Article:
I have the newest Kickr. I have my road bike attached. I just recently started using TrainerRoad (A few weeks now) and have noticed the cadence sporadically jumping significantly (e.g., 85 to 115) when as far as I can tell my cadence isn’t changing at all. The correction takes a variable amount of time, sometimes as long as 45 seconds or so. Does anybody have any ideas what could be contributing to this?
It’s having me questioning the power/FTP too, only because I have no baseline to compare it to.
My Saris H3 is garbage for cadence and always has been. It’s funny because it’s been a known issue since release and they seem unable to do anything about it. Certainly one for use with a power meter or other cadence source.
Bear in mind that if cadence is wrong, then power in erg mode is wrong. I’d contact the manufacturer and have them troubleshoot. I’d demand a new trainer if they can’t fix it with a firmware update. That makes the whole ‘smart’ element of the trainer useless
That’s not true. Smart trainer power calculations are based on the internal pulley and belt system for the RPM values used. It is a fixed and known set of values with the RPM related to the internal drive ratio.
There is absolutely no issue with power data even if the estimated rider cadence is incorrect.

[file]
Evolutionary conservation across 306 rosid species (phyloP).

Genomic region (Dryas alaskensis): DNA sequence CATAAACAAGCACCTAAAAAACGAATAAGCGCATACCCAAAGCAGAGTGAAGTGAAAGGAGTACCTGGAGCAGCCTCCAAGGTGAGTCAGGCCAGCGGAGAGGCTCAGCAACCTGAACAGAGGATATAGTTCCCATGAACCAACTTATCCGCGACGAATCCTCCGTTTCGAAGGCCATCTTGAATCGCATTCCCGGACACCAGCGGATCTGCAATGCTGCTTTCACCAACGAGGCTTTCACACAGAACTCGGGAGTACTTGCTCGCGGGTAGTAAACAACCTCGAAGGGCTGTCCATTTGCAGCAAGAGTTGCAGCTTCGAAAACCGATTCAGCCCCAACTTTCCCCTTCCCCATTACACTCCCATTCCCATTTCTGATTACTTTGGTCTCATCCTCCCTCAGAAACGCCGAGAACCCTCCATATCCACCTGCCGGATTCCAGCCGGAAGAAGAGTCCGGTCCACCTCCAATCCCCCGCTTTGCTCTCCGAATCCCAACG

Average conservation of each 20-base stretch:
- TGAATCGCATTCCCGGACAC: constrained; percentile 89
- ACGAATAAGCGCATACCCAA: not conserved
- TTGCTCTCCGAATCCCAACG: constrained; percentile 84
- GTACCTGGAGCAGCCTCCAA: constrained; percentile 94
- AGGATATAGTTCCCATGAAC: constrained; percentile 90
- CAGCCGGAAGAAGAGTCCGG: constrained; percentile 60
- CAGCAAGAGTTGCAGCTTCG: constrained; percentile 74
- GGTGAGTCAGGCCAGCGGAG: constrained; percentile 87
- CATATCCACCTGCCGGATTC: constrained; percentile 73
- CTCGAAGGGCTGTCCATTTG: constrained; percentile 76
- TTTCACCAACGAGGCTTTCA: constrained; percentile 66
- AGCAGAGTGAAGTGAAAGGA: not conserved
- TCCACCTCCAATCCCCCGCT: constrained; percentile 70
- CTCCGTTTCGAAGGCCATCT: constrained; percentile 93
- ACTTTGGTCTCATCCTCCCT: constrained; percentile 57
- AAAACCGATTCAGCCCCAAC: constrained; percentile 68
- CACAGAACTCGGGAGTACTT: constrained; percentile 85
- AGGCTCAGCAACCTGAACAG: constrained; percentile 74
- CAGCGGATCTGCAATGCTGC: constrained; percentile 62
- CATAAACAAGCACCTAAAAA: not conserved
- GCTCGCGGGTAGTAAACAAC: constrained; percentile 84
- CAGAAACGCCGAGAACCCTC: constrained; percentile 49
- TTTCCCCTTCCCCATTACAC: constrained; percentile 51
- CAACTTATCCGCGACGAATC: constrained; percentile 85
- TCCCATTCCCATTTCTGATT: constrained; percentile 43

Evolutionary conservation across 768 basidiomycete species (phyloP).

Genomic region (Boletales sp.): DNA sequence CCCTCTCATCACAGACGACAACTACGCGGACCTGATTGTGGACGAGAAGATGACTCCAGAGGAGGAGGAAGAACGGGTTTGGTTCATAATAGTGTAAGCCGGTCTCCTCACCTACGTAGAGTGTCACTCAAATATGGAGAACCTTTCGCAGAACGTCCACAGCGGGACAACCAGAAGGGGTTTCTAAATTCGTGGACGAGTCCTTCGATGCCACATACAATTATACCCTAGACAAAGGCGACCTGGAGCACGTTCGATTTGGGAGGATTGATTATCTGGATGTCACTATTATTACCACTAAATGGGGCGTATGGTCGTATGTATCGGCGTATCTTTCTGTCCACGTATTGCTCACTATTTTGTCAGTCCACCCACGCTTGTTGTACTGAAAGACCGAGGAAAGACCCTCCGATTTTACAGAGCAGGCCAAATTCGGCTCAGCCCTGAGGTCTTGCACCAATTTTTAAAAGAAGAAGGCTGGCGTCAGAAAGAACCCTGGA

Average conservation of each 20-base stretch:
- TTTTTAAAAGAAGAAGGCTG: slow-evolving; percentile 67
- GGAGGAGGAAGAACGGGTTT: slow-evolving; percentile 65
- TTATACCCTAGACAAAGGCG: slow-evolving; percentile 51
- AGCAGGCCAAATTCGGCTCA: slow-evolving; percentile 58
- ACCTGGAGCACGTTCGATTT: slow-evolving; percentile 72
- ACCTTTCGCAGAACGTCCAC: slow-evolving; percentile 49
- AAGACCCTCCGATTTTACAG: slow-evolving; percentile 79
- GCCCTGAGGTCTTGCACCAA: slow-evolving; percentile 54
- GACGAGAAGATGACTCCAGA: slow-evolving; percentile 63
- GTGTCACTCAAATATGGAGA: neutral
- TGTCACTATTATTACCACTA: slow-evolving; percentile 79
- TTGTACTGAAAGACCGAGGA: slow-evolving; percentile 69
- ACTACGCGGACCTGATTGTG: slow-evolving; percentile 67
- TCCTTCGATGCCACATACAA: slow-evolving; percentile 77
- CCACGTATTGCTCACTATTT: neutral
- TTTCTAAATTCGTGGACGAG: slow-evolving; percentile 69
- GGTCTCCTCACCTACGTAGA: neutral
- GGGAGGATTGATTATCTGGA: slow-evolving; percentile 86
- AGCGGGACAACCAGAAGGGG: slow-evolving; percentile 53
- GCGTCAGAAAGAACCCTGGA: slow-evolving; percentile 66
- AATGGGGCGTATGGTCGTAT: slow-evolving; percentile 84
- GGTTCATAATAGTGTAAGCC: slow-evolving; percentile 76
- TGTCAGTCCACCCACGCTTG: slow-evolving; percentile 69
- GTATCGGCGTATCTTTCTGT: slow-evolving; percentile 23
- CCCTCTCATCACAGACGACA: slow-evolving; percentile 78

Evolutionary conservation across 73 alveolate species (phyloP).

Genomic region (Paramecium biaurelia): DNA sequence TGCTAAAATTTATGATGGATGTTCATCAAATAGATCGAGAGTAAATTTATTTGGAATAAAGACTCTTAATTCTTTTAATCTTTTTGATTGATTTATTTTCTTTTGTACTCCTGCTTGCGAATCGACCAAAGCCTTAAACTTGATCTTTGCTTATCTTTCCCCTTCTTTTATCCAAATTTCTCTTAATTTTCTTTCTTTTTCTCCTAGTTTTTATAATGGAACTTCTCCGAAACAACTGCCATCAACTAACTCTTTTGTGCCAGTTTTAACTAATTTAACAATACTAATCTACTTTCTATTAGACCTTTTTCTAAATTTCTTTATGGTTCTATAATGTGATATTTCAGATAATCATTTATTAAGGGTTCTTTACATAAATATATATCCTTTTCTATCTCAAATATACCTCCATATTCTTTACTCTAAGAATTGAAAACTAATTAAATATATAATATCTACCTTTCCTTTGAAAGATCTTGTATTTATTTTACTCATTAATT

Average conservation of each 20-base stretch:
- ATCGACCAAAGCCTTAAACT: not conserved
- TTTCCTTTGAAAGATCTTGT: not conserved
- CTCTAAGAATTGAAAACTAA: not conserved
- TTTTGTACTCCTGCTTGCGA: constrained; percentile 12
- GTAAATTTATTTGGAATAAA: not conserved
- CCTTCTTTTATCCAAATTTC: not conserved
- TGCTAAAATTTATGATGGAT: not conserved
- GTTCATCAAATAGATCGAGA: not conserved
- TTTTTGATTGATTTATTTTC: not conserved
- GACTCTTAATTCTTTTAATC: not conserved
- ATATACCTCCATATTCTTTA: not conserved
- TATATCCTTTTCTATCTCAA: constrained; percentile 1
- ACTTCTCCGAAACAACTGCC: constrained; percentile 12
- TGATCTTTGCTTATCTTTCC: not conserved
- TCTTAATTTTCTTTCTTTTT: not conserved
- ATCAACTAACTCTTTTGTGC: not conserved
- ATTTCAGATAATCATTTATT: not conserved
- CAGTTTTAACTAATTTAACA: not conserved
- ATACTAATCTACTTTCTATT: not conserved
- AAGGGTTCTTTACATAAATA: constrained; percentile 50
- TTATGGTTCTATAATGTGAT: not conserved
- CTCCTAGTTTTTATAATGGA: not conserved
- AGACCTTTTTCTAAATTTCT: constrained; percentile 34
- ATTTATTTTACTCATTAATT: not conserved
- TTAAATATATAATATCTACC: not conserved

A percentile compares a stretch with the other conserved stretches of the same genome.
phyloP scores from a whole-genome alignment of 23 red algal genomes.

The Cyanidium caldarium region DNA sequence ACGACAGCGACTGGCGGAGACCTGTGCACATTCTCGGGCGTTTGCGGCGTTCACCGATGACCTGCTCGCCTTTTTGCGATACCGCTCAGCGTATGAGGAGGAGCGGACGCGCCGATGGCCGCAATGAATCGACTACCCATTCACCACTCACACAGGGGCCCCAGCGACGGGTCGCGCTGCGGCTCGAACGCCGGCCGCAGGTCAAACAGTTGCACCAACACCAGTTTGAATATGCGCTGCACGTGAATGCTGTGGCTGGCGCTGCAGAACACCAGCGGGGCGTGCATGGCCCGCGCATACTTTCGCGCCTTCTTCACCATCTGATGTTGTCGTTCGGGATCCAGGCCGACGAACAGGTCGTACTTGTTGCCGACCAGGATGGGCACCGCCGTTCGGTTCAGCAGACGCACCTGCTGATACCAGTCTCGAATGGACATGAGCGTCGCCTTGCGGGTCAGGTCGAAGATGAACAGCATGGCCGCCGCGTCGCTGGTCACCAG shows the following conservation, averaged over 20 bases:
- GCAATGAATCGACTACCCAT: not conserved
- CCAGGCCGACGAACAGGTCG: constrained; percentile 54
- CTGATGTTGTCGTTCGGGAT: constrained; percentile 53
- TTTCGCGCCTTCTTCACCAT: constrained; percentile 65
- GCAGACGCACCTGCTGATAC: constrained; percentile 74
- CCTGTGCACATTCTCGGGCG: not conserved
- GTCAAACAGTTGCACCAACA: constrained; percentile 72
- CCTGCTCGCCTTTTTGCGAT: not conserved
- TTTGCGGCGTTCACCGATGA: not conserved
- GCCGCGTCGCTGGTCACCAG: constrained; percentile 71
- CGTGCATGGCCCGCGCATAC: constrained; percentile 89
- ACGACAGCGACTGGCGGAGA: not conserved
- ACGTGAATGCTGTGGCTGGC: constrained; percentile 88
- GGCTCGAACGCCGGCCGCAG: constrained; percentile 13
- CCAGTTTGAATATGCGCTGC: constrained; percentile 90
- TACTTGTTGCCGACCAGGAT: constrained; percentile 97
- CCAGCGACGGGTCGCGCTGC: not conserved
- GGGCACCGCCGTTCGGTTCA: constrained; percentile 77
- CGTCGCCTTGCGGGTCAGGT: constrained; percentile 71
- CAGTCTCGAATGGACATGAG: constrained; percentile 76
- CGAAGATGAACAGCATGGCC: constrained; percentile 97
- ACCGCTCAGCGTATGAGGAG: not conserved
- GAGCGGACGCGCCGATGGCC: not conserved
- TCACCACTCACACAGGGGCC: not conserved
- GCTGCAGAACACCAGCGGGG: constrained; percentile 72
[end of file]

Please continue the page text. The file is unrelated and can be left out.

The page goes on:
The smart trainers can only estimate rider cadence by looking for power “pulses” that we create as humans. Those high and low surges from the dead spot in our pedal stroke are how they estimate the rider cadence. It can be good or bad cadence data depending on the smoother or rougher rider cadence.
Again, even of rider cadence is erratic or incorrect, that does not mean power data is flawed.
So you’re saying the rpm of the fly wheel?
I thought erg used cadence to determine whether it should increase or decrease resistance. I guess it would be that it is measuring the rpm on the fly wheel, which is controlled by cadence?
No. Most trainers measure changes in flywheel speed and resistance setting to infer power. However, flywheel rpm ≠ cadence, the latter is the rpm of the crank.
I am certain that trainers use periodic fluctuations in power to determine cadence. On each revolution of the crank you have two “power strokes” (left and right, respectively), and this periodicity is something you can detect relatively easily in a signal.